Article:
Battle Cry of Freedom: The Civil War Era (Volume VI of The by James M. McPherson

By James M. McPherson

This booklet is a political and army heritage at its most sensible. As many reviewers have already commented, for a one-volume merchandise this is often most likely the best.

McPherson makes use of a chronological method of hide the war's history, battles, political advancements and intrigue, characters, and masses extra. The dispassionate remedy of the way slavery used to be just a detonator excuse (the genuine purposes are even more tricky) yet slowly grew to become a identifying consider the conflict is actually preferred. He truly exhibits admiration for Lincoln with the president discovering because the nice historic determine he's (I wait for learn his brief biography). this is often additionally no longer a North or South biased booklet, with generals Lee and furnish (among others) portrayed with an identical devotion.

conflict Cry for Freedom is a brilliant photo of the battle and its factors. it is also a truly attention-grabbing and enjoyable learn.

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Extra info for Battle Cry of Freedom: The Civil War Era (Volume VI of The Oxford History of the United States)

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If these products lacked the quality, finish, distinction, and durability of fine items made by craftsmen, they were nevertheless functional and affordable. A new institution, the "department store," sprang up to mar­ ket the wares of mass production to a mass public. European visitors who commented (not always favorably) on the relationship between a political system of universal (white) manhood suffrage and a socioeco­ nomic system of standardized consumption were right on the mark. Grinding poverty and luxurious wealth were by no means absent from the United States, but what impressed most observers was the broad middle.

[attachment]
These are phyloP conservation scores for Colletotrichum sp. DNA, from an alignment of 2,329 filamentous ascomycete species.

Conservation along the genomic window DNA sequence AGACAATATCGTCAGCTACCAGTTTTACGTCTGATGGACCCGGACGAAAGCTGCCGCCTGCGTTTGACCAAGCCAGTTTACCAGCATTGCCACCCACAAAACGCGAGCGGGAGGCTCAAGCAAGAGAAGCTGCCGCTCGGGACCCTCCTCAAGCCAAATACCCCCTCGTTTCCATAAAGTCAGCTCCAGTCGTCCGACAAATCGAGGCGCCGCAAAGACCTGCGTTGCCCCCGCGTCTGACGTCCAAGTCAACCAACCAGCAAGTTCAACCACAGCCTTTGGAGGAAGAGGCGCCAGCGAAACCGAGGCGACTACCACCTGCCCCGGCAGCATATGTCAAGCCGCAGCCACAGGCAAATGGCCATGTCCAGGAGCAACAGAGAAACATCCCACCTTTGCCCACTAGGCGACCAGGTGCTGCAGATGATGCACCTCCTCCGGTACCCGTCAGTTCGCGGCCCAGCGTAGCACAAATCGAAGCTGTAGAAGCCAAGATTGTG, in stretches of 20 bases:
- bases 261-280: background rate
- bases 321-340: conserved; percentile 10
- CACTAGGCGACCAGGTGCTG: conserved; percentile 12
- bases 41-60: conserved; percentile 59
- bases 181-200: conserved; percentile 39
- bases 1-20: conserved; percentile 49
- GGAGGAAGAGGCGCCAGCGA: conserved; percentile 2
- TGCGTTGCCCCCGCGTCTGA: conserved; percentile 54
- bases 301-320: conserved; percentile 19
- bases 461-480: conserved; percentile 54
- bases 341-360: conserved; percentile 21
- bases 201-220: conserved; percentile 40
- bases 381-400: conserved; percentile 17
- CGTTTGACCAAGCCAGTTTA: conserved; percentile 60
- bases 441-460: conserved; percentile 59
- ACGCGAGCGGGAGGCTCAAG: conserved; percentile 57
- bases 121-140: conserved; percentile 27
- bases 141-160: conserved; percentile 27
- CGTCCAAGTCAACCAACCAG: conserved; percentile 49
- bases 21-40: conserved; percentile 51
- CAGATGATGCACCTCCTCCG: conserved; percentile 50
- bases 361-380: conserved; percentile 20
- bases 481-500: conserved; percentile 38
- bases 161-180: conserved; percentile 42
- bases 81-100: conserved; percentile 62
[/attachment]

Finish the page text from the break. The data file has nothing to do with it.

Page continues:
12 BATTLE CRY OF FREEDOM During those same years, steamboats made Robert Fulton's dream come true by churning their way along every navigable river from Bangor to St. Joseph. T h e romance and economic importance of steamboats were eclipsed in both respects by the iron horse in the 1850s. T h e 9,000 miles of rail in the United States by 1 8 5 0 led the world, but paled in comparison with the 2 1 , 0 0 0 additional miles laid during the next de­ cade, which gave to the United States in i 8 6 0 a larger rail network than in the rest of the world combined.

De­ pendence on wages robbed a man of his independence and therefore of his liberty. " T h e boss was like a slaveowner. He determined the hours of toil, the pace of work, the division of labor, the level of wages; he could hire and fire at will. T h e pre-industrial artisan had been accustomed to laboring as m u c h or as little as he pleased. He worked by the job, not by the clock. If he felt like taking time off for a drink or two with friends, he did so. But in the new regimen all laborers worked in lockstep; the system turned them into machines; they became slaves to the clock.

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